What they really want is to keep their employees busy, deliver a wonderful service to their clients, reduce their stress level, work less (so there is more time for their spouses/kids/friends/activities) and make a great living.

Running a business is a lot of work! It’s tough to balance business and life.

I was on a plane a few weeks ago and was reading the classic book from the 1930’s, ‘ How to Win Friends and Influence People.’

As a husband, dad of four kids, and as a business owner who is always striving to improve work/life balance – the following really struck a chord with me. I’m sharing it with you in case it moves you in a similar way.

Keep working hard. Take time for those you love. Feel free to reply back and share your thoughts.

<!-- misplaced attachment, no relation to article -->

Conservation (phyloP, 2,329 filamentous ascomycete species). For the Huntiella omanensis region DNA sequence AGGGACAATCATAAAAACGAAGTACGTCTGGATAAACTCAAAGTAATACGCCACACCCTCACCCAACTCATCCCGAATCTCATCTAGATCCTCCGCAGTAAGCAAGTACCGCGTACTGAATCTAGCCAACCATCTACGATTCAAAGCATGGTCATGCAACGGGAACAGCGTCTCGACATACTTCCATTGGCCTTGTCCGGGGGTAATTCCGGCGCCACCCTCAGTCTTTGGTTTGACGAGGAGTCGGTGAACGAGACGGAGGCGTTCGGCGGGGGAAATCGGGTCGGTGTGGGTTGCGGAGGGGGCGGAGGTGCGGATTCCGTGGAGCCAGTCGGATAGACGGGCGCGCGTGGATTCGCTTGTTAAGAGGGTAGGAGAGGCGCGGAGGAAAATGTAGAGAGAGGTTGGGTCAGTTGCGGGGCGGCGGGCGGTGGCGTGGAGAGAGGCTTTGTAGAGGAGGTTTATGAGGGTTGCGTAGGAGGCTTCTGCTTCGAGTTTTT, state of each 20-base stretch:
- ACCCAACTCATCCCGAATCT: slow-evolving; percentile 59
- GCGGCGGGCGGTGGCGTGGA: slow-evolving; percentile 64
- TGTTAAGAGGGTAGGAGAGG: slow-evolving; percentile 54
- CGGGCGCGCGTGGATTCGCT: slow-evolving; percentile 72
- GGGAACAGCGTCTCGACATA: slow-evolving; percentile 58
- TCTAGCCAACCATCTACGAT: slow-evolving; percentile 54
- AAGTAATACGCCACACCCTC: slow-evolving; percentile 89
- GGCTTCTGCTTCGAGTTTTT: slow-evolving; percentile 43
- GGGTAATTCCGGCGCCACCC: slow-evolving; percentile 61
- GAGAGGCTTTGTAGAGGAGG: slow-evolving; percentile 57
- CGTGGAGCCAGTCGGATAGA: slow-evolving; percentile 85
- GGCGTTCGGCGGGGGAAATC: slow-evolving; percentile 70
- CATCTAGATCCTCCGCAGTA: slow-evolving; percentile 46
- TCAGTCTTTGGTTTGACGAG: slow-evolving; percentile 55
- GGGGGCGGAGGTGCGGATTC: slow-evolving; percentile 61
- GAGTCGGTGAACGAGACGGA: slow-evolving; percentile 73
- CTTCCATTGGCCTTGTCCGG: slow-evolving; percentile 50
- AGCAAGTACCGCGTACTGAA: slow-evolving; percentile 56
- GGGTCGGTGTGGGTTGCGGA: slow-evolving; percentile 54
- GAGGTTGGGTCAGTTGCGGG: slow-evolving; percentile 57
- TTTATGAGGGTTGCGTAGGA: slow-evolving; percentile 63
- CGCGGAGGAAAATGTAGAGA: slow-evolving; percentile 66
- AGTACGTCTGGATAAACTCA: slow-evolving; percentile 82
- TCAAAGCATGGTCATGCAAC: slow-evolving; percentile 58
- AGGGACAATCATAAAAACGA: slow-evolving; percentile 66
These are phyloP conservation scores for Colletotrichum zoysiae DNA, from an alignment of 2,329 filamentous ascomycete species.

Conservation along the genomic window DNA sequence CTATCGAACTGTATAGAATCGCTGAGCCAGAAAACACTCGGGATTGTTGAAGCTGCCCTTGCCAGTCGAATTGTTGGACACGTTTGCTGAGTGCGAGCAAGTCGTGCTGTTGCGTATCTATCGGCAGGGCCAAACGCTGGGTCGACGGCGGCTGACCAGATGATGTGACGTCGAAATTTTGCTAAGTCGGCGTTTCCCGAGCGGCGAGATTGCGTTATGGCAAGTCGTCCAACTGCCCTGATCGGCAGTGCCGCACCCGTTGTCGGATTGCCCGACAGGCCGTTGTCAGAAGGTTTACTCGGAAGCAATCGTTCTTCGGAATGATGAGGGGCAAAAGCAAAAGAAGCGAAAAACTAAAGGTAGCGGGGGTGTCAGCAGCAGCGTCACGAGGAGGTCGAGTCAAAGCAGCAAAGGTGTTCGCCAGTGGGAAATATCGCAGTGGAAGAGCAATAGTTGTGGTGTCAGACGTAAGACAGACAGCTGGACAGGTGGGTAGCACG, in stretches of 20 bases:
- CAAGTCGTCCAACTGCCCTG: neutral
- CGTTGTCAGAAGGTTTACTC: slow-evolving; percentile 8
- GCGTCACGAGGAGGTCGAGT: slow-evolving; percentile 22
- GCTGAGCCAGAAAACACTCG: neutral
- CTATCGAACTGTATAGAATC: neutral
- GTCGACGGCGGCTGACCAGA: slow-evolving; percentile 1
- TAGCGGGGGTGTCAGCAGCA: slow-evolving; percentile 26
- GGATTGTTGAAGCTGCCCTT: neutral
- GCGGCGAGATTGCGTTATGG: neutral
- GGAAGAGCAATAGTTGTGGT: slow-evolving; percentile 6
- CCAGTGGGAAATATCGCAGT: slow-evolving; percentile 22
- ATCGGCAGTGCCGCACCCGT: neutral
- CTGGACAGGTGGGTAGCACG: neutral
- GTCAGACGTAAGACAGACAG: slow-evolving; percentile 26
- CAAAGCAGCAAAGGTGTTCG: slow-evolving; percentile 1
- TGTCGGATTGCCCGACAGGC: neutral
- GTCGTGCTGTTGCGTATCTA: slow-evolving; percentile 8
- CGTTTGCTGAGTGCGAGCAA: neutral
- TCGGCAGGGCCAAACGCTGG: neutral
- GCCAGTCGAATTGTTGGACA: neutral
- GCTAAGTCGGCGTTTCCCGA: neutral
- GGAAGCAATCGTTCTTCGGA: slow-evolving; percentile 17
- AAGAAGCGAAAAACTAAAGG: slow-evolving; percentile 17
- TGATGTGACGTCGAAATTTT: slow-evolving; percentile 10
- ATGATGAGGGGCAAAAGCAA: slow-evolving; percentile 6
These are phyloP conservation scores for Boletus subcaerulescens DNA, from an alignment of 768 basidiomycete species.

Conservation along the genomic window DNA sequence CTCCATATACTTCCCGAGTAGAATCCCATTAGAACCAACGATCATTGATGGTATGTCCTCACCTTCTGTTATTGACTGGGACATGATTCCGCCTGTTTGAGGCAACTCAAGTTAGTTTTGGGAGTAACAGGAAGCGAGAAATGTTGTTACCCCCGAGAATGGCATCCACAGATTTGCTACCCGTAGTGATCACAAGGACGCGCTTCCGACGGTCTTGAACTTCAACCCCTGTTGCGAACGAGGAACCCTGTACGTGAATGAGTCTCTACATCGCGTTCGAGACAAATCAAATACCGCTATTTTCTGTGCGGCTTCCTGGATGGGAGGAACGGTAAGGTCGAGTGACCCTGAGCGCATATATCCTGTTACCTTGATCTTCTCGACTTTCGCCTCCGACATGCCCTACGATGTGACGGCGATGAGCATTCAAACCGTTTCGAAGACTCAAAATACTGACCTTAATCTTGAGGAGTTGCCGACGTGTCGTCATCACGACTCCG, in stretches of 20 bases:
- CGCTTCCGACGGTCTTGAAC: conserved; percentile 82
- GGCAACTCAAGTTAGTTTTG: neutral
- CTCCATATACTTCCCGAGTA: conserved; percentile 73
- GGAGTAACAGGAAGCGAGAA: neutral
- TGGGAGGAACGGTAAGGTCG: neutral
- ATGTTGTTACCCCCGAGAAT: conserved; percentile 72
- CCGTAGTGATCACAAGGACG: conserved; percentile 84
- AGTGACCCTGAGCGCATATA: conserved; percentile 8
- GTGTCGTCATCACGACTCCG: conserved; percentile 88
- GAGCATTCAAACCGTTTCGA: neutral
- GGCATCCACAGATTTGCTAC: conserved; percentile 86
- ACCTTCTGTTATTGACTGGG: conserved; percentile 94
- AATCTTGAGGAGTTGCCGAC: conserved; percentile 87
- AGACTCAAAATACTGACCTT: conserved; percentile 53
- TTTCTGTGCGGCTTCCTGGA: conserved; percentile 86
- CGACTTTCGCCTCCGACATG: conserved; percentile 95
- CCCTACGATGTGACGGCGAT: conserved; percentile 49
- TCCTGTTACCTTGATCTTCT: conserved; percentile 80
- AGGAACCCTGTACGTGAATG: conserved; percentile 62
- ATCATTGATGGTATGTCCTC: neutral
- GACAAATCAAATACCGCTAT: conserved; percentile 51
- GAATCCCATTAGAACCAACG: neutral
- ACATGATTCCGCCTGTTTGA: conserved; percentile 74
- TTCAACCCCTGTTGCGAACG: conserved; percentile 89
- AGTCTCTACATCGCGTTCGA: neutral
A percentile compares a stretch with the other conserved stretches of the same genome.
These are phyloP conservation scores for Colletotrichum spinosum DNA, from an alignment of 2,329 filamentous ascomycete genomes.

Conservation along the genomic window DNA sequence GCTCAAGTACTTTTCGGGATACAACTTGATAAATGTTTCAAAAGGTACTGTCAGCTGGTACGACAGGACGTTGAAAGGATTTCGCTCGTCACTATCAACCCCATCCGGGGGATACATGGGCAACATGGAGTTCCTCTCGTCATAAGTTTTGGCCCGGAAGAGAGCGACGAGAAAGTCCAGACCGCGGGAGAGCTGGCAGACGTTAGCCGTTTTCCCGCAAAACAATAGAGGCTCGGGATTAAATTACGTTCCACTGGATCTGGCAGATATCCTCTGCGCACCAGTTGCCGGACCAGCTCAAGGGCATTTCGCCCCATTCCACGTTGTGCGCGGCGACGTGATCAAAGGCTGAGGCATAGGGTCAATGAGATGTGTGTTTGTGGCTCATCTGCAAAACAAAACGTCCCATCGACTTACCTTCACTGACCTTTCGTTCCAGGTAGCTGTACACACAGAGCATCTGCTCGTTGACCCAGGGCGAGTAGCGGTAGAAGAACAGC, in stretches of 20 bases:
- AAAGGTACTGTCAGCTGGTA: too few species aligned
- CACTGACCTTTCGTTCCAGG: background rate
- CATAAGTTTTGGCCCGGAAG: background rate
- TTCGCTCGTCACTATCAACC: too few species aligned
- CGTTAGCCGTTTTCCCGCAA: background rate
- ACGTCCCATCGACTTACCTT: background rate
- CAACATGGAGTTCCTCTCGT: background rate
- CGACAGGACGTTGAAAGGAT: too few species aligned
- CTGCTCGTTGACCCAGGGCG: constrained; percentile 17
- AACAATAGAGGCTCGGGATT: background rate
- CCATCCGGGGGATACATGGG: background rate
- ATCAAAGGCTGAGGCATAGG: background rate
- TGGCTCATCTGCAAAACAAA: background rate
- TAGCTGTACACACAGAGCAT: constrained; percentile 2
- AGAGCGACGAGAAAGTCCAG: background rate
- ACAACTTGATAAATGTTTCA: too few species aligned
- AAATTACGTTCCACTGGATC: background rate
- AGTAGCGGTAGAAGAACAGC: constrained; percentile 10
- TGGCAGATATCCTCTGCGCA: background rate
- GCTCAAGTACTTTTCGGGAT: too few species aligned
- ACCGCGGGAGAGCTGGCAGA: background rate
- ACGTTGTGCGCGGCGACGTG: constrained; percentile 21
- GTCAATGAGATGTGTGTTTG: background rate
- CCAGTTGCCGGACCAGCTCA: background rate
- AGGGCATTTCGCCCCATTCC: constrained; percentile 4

Listen Son, I am saying this as you lie asleep, one little hand crumpled under your cheek and blonde curls sticking over your wet forehead. I have broken into your room alone. Just a few minutes ago, as I sat reading my paper in the library, a stifling wave of remorse swept over me. Guilty, I came to your bedside.There are things which I am thinking, son; I had been cross to you. I scolded you as you were dressing for school because you gave your face a mere dab with the towel. I took you to task for not cleaning your shoes. I called out angrily when you threw some of your things on the floor.At breakfast I found fault, too. You spilled things. You gulped down your food. You put your elbows on the table. You spread butter too thick on your bread. As you started off to play and I made for my train, you turned and waved a hand and called, “Goodbye, Daddy!” I frowned, and said in reply, “Hold your shoulders back!”.

Then it began all over again late this afternoon. As I came up the road I spied you, down on your knees, playing marbles. There were holes in your socks. I humiliated you before your friends by marching you ahead of me to the house. Socks were expensive, and if you had to buy them you would be more careful! Imagine that son, from a father.